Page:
Hollie McNish: parents, poetry & the power of art
As she prepares to gig in Liverpool for the first time, poet and performer Hollie McNish discusses her new book of poetry about parenthood and the excitement of playing on mixed bills
Hollie McNish has amassed labels like ‘boundary breaker’ and ‘internet sensation,’ along with less flattering names from keyboard warriors below the line, during her speedy rise to spoken word and poetry slam acclaim. But behind her viral momentum – her videos Embarrassed and Mathematics, which look at breastfeeding and immigration, have slid into the social media zeitgeist (racking up over a million views each) – are years of honing her poetic act in front of audiences, and a propensity for forthright, lyrical probing of enduring social issues.
In the ramshackle basements of arts venues and the cramped backrooms of bars, McNish uses her distinct style of half-rhyme, full-rhyme and assonance to build a frenetic rhythm, and to dismantle the prescribed, the powerful and the status quo.
“To me, everything’s tied up with politics, with power, with the control those in power have to affect laws, influence culture and status quos,” she says. “One of the roles of literature, I guess, is to provide an antidote to that.”
For McNish, this impetus doesn’t lend itself to lengthy diatribes or lofty polemic; instead, her poems weave the personal and political, and are infused with a dash of humour and a touch of linguistic acrobatics. An oft-returned-to topic is her experience of motherhood, which is the focus of her new book, Nobody Told Me, published next month.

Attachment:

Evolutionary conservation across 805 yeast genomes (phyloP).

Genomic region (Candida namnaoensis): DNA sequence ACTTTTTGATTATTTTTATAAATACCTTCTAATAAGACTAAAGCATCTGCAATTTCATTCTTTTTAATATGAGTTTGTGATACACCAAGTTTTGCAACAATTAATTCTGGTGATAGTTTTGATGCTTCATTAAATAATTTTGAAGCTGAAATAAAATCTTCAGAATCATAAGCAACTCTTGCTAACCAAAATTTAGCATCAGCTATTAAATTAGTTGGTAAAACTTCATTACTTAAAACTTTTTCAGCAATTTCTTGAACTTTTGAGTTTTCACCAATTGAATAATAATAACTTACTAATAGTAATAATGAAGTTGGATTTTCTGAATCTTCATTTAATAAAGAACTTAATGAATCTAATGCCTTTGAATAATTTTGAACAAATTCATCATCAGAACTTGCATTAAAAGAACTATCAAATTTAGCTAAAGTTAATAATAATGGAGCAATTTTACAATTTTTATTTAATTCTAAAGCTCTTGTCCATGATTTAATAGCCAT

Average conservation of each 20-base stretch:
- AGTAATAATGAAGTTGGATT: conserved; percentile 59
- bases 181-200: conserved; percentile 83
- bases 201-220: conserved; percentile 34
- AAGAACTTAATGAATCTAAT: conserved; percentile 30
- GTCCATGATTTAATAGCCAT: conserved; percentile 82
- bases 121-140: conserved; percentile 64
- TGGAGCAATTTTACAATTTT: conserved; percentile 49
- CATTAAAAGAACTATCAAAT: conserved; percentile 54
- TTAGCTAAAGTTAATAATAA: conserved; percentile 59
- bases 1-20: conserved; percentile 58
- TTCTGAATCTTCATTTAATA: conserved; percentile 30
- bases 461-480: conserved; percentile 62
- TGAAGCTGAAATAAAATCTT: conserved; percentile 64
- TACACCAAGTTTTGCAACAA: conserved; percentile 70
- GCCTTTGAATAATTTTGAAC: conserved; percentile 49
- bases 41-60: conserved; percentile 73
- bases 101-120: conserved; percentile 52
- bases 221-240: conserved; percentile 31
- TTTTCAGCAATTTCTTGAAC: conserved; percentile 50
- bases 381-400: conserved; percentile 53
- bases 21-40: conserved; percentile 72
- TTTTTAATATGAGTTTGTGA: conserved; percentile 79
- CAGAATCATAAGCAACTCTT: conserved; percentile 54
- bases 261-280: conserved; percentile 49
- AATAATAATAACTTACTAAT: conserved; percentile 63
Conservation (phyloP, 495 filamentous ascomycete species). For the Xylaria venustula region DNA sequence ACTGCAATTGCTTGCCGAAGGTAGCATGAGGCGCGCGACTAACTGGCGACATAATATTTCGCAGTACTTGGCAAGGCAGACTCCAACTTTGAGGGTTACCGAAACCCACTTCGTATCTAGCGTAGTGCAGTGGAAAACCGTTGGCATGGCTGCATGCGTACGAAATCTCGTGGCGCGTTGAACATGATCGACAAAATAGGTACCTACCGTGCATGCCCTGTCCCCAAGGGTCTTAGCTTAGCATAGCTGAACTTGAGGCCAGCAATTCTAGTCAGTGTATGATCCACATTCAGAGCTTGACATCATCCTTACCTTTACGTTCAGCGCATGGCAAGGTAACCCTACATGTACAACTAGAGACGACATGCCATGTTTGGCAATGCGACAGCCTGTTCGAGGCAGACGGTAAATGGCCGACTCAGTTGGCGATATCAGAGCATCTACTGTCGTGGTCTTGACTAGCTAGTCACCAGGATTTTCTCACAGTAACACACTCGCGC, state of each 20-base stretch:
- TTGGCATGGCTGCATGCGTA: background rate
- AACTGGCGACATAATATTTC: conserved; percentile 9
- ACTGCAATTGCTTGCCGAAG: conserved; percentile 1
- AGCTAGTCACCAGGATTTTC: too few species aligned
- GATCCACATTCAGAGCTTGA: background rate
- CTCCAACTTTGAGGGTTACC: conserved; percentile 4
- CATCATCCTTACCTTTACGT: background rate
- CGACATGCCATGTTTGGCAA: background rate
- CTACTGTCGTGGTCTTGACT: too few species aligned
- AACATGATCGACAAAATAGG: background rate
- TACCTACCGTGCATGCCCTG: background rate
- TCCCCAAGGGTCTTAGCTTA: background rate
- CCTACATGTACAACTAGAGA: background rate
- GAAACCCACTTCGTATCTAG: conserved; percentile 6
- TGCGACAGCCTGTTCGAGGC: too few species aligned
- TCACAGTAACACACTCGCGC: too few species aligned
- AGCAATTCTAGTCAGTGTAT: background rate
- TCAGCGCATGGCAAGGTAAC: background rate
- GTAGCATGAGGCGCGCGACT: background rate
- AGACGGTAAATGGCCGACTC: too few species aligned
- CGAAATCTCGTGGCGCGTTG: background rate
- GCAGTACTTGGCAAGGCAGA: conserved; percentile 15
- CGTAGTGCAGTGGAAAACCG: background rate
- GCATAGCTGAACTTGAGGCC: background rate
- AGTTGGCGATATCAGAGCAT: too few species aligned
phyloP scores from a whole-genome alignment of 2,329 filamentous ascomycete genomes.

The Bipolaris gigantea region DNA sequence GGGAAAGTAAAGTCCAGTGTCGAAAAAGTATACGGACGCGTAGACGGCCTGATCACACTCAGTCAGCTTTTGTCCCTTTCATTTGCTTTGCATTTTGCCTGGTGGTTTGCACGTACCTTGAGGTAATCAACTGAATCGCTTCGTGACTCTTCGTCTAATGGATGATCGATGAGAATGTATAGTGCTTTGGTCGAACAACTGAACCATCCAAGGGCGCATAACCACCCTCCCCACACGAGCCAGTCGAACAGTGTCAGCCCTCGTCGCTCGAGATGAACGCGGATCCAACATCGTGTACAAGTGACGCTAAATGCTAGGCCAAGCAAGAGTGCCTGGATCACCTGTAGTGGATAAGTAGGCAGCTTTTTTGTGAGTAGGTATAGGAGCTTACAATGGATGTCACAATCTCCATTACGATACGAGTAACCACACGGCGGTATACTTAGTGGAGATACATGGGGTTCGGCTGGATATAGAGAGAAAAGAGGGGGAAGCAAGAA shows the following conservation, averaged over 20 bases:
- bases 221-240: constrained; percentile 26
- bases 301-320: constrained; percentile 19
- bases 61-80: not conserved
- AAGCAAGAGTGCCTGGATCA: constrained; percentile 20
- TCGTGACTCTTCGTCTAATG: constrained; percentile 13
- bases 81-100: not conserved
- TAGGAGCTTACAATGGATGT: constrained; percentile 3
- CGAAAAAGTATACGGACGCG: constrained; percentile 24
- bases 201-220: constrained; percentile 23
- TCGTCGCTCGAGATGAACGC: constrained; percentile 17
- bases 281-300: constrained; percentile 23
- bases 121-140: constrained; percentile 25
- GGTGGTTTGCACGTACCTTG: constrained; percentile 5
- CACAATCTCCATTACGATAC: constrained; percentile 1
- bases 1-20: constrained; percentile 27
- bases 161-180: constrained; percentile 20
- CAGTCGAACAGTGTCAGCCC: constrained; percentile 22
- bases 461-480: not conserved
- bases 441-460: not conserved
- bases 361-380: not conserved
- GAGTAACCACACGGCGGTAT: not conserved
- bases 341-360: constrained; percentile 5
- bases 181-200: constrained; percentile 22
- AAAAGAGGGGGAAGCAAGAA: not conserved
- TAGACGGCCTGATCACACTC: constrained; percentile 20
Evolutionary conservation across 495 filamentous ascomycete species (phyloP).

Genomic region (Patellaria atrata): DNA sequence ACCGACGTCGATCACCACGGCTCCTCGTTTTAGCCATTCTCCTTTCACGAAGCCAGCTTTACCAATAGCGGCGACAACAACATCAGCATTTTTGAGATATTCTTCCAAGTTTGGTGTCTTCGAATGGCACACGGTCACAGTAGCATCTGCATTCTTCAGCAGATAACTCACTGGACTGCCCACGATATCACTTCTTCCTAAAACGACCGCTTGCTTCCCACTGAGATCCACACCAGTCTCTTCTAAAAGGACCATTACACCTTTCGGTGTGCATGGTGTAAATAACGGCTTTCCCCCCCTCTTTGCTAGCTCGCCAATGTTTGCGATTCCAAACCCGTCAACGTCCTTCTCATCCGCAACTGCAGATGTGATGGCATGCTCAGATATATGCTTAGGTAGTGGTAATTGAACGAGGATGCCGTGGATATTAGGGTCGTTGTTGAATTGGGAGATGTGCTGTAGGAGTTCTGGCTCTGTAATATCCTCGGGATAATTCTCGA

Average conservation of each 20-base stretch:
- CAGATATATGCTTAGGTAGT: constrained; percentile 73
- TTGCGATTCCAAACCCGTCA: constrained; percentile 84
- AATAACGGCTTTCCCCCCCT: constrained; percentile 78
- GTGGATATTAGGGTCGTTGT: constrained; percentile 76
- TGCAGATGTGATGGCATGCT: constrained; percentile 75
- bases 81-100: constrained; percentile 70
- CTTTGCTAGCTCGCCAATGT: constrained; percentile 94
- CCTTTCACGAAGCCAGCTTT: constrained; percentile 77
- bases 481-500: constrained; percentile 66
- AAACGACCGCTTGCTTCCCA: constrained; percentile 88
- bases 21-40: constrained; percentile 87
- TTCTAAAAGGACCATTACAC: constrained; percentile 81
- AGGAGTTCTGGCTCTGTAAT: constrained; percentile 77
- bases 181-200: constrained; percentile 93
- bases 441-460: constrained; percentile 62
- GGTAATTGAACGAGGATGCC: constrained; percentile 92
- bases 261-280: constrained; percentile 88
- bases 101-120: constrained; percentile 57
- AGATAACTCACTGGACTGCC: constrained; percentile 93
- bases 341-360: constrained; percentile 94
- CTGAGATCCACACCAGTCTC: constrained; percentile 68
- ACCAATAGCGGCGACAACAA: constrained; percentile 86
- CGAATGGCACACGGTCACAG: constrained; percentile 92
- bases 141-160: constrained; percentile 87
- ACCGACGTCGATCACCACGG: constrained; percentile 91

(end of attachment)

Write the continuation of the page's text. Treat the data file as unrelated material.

The memoir consists of diaries “from the day I found out I was pregnant to the day I dropped my daughter off at pre-school. It’s honest. I’m nervous about it!”
The precarious chess game of modern parenting – “aside from inequality, war… shit food” and “the ‘give boys guns, give girls glitter’ US exports of the toy world” – is, she says, best summed up by one particular material, slowly engulfing every corner of the planet: “the hordes of plastic toys and plastic bottles and plastic party bags filled with plastic toys filling up babies' potential future water sources is probably a pretty big issue.”
Hollie McNish on Page to Performance
McNish is a passionate defender of the arts. She runs Page to Performance, delivering workshops in spoken word and slams, and through her work she’s “seen a heap of people saved by the arts – teenagers who’ve avoided suicides, breakdowns, people battling depression, trauma.” She admits to paying for entrance to her own gigs after being intimated by the sometimes slightly cliquey reputation of arts centres. “I wasn’t brought up going to theatres or talks or art centres – I’m still intimidated now, even,” she says. “I’ve paid for entrance to my own bloody gigs cause I’ve been too scared to say anything at the box office! Stupid I know, but these places can be intimidating. And expensive.”
Looking ahead to her Liverpool gig – part of a showcase put together by Scottish poetry-music-animation curators Neu! Reekie! – McNish enthuses that she’s “totally stoked to be performing in Liverpool, especially with such a cracking lineup and 'cause for some stupid reason, I’ve not been there before, which is fucking sacrilegious!
“I’ve performed with Neu! Reekie! a few times now,” she tells us, “last of all on a tour they did called Anywhere but the Cities – lots of landscapes and whisky and stories and music. Their lineups are beautiful! I tour a lot and get to go to loads of poetry nights, but the Neu! Reekie! blend of poetry, music and animation gets folks' juices going like no other I’ve seen. And they’re some of the only buggers confident enough in poets and poetry to give us a slot next to bands and singers – not stuck down in a small room or at the back corner of a festival where no one can see it!”